The Spanish government has asked mainland regions to relieve saturated reception centres for minors in Cueta’s North African enclave where about 1,500 of them crossed this week from Morocco.
Spain has pepped up its military deployment to the Moroccan border to help it deal with about 8,000 migrants who have jumped fences over the past two days.
As per media reports, the Social Rights Ministry held an emergency meeting on the issue where the regional authorities were asked to accept hundreds of unaccompanied minors who arrived before the latest surge.
The sudden influx has created a humanitarian crisis for Ceuta. It is the Spanish city of 85,000 in North Africa along the Mediterranean Sea, separated from Morocco due to a double-wide, 10-metre fence.
Ceuta is under Spanish rule since the 17th century, along with the country’s other North African enclave, Melilla.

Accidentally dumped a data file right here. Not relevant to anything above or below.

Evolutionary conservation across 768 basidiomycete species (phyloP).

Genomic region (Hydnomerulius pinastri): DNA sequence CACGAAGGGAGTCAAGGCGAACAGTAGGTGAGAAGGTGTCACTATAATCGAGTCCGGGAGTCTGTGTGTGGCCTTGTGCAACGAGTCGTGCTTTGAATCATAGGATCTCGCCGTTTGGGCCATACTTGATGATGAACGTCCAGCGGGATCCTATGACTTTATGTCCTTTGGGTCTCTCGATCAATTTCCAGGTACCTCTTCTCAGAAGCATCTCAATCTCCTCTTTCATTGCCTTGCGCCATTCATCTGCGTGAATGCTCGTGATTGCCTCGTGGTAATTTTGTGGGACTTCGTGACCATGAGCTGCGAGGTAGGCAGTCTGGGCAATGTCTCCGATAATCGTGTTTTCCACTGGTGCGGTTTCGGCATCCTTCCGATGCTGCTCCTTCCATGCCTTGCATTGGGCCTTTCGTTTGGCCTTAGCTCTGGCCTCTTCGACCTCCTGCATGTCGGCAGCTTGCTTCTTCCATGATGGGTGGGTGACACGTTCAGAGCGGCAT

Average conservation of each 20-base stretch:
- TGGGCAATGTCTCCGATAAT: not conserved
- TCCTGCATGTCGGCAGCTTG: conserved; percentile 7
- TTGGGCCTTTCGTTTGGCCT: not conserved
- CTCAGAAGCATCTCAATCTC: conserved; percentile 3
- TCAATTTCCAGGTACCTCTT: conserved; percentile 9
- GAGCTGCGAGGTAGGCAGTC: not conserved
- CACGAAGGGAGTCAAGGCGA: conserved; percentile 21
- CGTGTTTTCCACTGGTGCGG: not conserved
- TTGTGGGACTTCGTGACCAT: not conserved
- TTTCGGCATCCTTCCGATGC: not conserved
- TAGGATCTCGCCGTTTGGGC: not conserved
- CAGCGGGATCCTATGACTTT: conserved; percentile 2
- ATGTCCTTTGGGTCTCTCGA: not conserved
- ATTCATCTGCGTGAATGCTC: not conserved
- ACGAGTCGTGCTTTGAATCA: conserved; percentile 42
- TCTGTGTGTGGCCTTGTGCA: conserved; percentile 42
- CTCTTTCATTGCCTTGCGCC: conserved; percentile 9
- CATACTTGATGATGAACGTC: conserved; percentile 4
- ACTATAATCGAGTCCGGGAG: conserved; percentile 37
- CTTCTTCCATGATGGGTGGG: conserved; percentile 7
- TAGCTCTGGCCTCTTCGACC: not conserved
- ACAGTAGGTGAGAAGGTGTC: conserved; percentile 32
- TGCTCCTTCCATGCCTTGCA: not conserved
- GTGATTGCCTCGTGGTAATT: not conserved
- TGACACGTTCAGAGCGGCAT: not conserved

Red Cross workers helped an endless queue of migrants who were emerging from the water, exhausted and shivering. Overwhelmed soldiers got to duty to separate the adults from the young while carrying children in their arms.
Prime Minister Pedro Sanchez, on Tuesday, vowed to re-establish order amid heightened diplomatic tensions with Morocco.
Morocco has also responded by saying that it is viewing the Spanish deployment of troops to patrol the border with Morocco with caution.
Many from the Sub-Saharan Africa and including 1,500 minors, entered the premises on Monday and Tuesday by swimming through and climbing over the fence.
Armored vehicles were seen guarding Ceuta’s beach on Tuesday, and police used batons to move migrants away from the beach and threw bombs of smoke to discourage others from crossing.
A Reuters reporter, covering the scenario on ground, said that the number of arrivals by sea slowed down later and some migrants started their voluntary return to Morocco. Around 8 p.m. local time nearly all migrants had been cleared.